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A stroke is the rapidly developing loss of brain functions due to disturbance in the blood supply to the brain. This can be due to blockage or a leakage of blood. As a result, the affected area of the brain is unable to function, leading to inability to move one or more limbs on one side of the body, inability to understand or formulate speech, or an inability to see one side of the visual field. The warning signs of a stroke must not be ignored.
A stroke is a medical emergency and can cause permanent brain damage, complications, and even lead to death. It is the leading cause of adult disability in the United States and Europe and it is the second leading cause of death worldwide. Risk factors for stroke include advanced age, hypertension (high blood pressure), a previous stroke, diabetes, high cholesterol, cigarette smoking and atrial fibrillation. High blood pressure is the most important modifiable risk factor of stroke.
Carotid Artery DiseaseWhen the carotid arteries become narrowed or blocked by cholesterol, the risk of stroke increases significantly. At Manhattan Cardiology, we perform the carotid artery ultrasound to see the structure of these arteries and blood flow. These arteries, which supply your brain with oxygen-rich blood, are under the curve in your jaw, where your pulse is taken.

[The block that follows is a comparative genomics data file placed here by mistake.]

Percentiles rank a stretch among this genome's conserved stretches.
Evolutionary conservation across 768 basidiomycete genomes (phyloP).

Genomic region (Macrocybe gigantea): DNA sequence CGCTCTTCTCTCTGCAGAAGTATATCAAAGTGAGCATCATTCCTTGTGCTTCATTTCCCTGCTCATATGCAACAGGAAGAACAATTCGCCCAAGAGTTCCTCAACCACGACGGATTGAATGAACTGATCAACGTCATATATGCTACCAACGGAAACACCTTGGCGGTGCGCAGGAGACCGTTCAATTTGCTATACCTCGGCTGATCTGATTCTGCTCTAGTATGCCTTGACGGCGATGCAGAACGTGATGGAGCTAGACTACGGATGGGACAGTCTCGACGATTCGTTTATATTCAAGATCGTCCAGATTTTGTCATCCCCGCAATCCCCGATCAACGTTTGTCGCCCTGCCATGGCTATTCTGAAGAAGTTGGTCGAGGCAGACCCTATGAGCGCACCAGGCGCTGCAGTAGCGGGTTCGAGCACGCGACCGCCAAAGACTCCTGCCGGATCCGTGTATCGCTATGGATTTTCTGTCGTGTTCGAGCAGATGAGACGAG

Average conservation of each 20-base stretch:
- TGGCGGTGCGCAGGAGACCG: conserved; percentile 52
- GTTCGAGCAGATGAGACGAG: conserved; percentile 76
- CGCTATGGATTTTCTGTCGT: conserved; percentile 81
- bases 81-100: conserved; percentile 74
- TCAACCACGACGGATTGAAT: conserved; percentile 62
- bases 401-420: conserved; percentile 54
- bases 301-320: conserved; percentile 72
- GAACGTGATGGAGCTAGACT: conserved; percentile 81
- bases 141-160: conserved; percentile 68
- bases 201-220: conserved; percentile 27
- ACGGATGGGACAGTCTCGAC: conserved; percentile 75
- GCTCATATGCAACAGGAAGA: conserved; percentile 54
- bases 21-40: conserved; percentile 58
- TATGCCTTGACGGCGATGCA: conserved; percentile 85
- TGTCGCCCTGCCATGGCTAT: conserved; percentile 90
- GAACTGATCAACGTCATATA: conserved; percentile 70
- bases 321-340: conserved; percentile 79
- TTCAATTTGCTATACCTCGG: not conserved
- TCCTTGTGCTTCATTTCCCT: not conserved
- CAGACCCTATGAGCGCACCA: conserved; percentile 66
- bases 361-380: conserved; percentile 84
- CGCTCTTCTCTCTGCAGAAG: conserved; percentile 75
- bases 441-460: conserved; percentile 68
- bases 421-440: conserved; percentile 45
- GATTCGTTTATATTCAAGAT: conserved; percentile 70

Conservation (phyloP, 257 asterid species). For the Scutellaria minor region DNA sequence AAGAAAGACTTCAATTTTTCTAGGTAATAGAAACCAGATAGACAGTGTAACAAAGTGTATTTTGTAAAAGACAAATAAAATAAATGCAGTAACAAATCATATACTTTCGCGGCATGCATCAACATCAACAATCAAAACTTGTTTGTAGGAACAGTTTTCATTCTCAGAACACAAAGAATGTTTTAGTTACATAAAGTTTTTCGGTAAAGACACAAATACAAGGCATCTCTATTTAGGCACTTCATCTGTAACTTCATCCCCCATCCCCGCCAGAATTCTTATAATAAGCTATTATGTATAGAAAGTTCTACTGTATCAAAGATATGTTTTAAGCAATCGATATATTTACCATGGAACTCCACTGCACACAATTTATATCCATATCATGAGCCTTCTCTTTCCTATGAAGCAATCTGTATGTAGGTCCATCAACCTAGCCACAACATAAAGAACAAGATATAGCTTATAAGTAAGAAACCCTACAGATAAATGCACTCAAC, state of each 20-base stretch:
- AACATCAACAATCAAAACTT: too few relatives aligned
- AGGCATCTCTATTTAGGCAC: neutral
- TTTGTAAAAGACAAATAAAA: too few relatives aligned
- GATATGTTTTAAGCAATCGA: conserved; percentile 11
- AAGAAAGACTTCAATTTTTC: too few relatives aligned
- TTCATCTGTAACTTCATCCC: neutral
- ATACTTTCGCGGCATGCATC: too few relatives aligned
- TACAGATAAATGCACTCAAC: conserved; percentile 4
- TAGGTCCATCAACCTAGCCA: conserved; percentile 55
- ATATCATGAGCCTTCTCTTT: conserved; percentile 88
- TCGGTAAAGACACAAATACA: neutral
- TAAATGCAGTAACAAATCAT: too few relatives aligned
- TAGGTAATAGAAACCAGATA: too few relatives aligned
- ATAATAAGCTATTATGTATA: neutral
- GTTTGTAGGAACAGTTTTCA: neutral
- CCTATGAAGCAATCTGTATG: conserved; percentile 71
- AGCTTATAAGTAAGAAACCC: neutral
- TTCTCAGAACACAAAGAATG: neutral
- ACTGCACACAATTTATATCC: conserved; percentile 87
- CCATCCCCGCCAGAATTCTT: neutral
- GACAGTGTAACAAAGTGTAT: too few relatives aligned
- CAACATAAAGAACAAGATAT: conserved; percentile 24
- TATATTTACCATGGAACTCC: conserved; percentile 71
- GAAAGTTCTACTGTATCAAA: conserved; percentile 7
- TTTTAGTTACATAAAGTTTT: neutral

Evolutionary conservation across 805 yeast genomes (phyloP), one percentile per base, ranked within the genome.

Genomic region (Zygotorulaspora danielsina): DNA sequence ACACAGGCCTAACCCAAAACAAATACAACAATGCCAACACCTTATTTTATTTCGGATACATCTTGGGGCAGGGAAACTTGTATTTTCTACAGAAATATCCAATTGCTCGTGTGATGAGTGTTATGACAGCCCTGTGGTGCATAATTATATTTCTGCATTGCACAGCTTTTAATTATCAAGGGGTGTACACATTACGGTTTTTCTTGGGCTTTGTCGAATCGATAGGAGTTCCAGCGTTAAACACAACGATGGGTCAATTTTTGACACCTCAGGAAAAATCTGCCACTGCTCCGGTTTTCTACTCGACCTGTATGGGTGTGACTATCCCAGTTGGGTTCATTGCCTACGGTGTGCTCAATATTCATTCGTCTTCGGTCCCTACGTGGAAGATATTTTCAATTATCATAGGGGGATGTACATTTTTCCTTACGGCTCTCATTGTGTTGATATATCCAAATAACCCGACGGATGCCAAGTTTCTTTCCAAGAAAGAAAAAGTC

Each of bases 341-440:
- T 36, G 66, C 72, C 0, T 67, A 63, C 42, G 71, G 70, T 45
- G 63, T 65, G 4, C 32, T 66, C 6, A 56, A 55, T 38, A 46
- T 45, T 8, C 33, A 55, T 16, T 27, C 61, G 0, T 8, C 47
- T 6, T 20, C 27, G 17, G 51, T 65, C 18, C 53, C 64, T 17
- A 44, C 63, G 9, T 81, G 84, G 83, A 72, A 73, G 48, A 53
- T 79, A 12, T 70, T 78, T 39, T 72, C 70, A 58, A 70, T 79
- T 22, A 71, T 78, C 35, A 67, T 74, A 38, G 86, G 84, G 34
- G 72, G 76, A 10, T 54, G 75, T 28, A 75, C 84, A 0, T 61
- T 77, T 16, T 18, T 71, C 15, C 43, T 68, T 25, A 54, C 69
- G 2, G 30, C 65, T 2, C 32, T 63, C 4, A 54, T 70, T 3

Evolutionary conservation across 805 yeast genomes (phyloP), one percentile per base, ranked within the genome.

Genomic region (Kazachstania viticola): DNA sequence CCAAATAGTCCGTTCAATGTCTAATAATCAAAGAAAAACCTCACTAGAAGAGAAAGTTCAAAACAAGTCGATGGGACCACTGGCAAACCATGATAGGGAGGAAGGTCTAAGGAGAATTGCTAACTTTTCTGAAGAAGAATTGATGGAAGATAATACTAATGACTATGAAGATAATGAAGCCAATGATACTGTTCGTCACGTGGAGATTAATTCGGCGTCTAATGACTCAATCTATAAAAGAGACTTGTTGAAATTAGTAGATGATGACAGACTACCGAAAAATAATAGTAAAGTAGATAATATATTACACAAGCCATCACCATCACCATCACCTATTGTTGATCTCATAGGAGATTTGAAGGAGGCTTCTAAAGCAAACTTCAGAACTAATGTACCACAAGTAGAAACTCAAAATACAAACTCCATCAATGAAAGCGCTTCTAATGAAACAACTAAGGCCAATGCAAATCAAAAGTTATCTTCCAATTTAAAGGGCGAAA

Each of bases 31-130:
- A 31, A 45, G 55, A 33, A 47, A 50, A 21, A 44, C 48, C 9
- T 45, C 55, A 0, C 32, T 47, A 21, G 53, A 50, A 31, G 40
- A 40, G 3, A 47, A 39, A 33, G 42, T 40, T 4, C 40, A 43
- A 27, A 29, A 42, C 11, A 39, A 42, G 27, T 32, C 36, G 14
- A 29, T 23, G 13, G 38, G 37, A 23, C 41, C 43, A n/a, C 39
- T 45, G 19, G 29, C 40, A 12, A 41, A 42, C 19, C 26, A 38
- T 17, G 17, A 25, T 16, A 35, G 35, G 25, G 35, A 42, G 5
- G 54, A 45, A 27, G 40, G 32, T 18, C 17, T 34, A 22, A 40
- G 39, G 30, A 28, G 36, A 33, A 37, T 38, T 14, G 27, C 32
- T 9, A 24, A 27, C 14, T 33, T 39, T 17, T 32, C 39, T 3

You can be at risk for a stroke if you have:
Carotid artery ultrasound images can help the physician identify and evaluate:
Atrial fibrillation is an irregular and usually fast heartbeat that can cause a blood clot leading to stroke or heart failure. Many people don't feel any symptoms of atrial fibrillation, which is the most common type of arrhythmia in people aged 65+. At Manhattan Cardiology, the screening begins with an electrocardiogram (ECG), a Holter monitor and an echocardiogram.
Do you have:
Hypertension, also known as high blood pressure, is a chronic condition in which the blood pressure is elevated. Persistent hypertension is one of the risk factors for stroke, myocardial infarction, heart failure and arterial aneurysm, and is a leading cause of chronic kidney failure. People suffering from hypertension also tend to have a shorter life expectancy.
Hypertension can be monitored with a blood pressure monitor and managed through dietary and lifestyle changes and if needed, with medication.
"The Key to Prevention is Early Detection."
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